Request format

Search API requests are made by performing an HTTP GET request.

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Response format

Entireweb delivers a response in either XML or JSON (optionally JSONP).

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Live examples

Implementations that you are free to use in your own projects.

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Request format

Search requests to the Entireweb Search API are made by performing an HTTP GET request. Following format should be used for the request:<yourPartnerId>&ip=<clientsIp>&q=<query>[&<param>=<value>...]

Request parameters

Below is a selection of parameters that can be sent with each request. Three of the parameters are required, q, pz and ip. We recommend using the n and of parameters as well, even if they are optional. For a complete specification of search request parameters, see the Entireweb Search API Documentation.

  • q (required) - The query to search for. Make sure it is escaped and encoded correctly, e.g: q=entireweb+search+engine
  • pz (required) - The Partner Identification tag. The value of this parameter must be a 32-byte hexadecimal string provided, in the initial e-mail after a successful registration, by Entireweb. It identifies you as a partner and is also used for regulating your allotted query volume.
  • ip (required) - The IP number (dotted quad) of the client performing the search. This is NOT the IP number of the server invoking Entireweb, but the IP number of the client utilizing that server. This is used both for result biasing and authorization/abuse detection.
  • n - The number of results to get in each query.
  • of - The offset indicates from where the current result set should start. Together with the n parameter, of is typically used for pagination.
  • format - Requested format of the response in. Possible values are xml and json, with xml being the default.
  • callback - If the format specified for the request is json, the response can additionally be embedded in a function name, to utilize the usage pattern called JSONP. Please note that JSON requests, which are sent as a HTTP GET request directly from the client, are open and visible to everyone. Consider this before using your Partner Identification tag publicly in AJAX requests.
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Response format

Entireweb delivers a response in either XML or JSON (optionally as JSONP).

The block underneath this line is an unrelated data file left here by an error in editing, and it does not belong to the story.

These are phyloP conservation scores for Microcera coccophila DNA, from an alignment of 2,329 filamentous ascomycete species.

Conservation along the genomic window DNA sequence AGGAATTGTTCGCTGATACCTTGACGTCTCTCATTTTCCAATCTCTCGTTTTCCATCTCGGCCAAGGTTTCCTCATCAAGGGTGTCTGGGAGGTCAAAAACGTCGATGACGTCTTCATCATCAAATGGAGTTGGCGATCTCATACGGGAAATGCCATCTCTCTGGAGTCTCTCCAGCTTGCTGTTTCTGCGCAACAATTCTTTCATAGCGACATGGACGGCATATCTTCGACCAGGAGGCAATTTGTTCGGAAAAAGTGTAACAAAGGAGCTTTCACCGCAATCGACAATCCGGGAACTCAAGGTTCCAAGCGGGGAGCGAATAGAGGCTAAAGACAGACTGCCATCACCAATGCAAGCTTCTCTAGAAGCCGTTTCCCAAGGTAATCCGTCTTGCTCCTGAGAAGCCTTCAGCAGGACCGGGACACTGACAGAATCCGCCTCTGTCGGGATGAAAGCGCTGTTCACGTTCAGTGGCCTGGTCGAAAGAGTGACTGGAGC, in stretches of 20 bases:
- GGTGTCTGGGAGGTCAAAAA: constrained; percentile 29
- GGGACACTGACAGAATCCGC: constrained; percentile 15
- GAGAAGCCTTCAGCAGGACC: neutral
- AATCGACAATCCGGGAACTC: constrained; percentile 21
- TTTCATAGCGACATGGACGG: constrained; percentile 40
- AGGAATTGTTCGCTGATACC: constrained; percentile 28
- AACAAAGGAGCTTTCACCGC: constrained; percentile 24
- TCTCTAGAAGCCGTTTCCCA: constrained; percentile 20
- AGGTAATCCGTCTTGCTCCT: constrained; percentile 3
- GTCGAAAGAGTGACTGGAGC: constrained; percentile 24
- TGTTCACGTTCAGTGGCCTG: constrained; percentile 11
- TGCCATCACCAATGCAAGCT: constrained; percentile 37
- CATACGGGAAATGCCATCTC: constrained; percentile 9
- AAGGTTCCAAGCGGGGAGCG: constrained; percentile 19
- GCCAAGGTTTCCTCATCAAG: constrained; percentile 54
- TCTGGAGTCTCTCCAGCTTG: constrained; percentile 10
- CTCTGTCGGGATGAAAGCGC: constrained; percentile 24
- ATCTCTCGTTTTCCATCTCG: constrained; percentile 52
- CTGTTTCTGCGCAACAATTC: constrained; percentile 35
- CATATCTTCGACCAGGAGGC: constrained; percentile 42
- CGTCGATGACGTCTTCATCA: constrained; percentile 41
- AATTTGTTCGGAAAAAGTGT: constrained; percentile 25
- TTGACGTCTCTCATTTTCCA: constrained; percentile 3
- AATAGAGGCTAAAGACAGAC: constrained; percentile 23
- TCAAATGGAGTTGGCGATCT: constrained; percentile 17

XML Response

Below follows the XML response for the query "entireweb search engine":

<?xml version="1.0" encoding="UTF-8" standalone="yes"?>
<QUERY Q="entireweb" TYPECLASS="1" N="15" FIRST="1" THISPAGE="1" TOTPAGES="50" SEARCHTIME="0.002" ESTIMATE="2740000">
  <HIT INDEX="1">
    <TITLE><![CDATA[Entireweb Search Engine]]></TITLE>
    <SNIPPET><![CDATA[Entireweb makes searching easy with a user friendly search engine. ...Express Inclusion lists your site throughout the Entireweb Network within 48 hours. The network receives over 100 million searches every month.]]></SNIPPET>
    <LASTMOD><![CDATA[26 Apr 2010]]></LASTMOD>
    <LASTCRAWL><![CDATA[26 Apr 2010]]></LASTCRAWL>
  ... More hits follow... 

JSON Response

The same query as above would generate a JSON response if the request contains the format parameter and its value is json:

  "q":"entireweb search engine",
      "title":"Entireweb Search Engine",
      "snippet":"The English-language version of a Swedish search engine with a clean interface and large database",
      "lastcrawl":"18 Apr 2010",
      "title":"FastSubmit - The Web's free search engine submission & website ...",
      "snippet":"Submit your website to the most popular search engines for free! ... Submit to 1650+ Search Engines for just $49 with SubmitCentre? ...",
      "lastcrawl":"17 Apr 2010",
    }, ...More hits follow...

For additional information and a detailed description of available parameters, as well as a dictionary of the response, please read the official documentation.

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Live examples

The snippets presented below are free to use and modify for all partners of Entireweb. Please note that the example scripts are very rudimentary and will require some customization and further development to make use of all features available.

PHP example

A sample PHP script that demonstrates how to turn the XML response into a custom-designed HTML page can be downloaded from here.

AJAX example with jQuery

Below follows a client-side implementation, using the jQuery library's high-level AJAX API.

// The request URL - use your own pz parameter, and insert client's IP
// By supplying the last parameter (callback=?), we make use of jQuery's JSONP mechanism which enables us to make cross domain AJAX requests.
var url = '';
$.getJSON(url, function(json) {
  // Build up a string which will later be appended to the page
  var str = '<p>Showing results '+json.first+' - '+json.last+' for <b>'+json.q+'</b></p>';
  str+= '<p>Search took '+json.searchtime+' seconds.</p>';
  str+= '<ol id="results">';
  // Loop through results. For each result, add a list item to the string
  $.each(json.hits, function() {
    str+= '<li>';
    str+= '<a href="'+this.url+'">';
    str+= this.title;
    str+= '</a>';
    str+= '</li>';
  // Append the created string to the DOM element with ID #json

Even though it is possible to obtain results directly via a JSONP callback, it is recommended to create a proxy between the client and Entireweb's API server, to ensure that the unique Partner Identification key is not visible for users.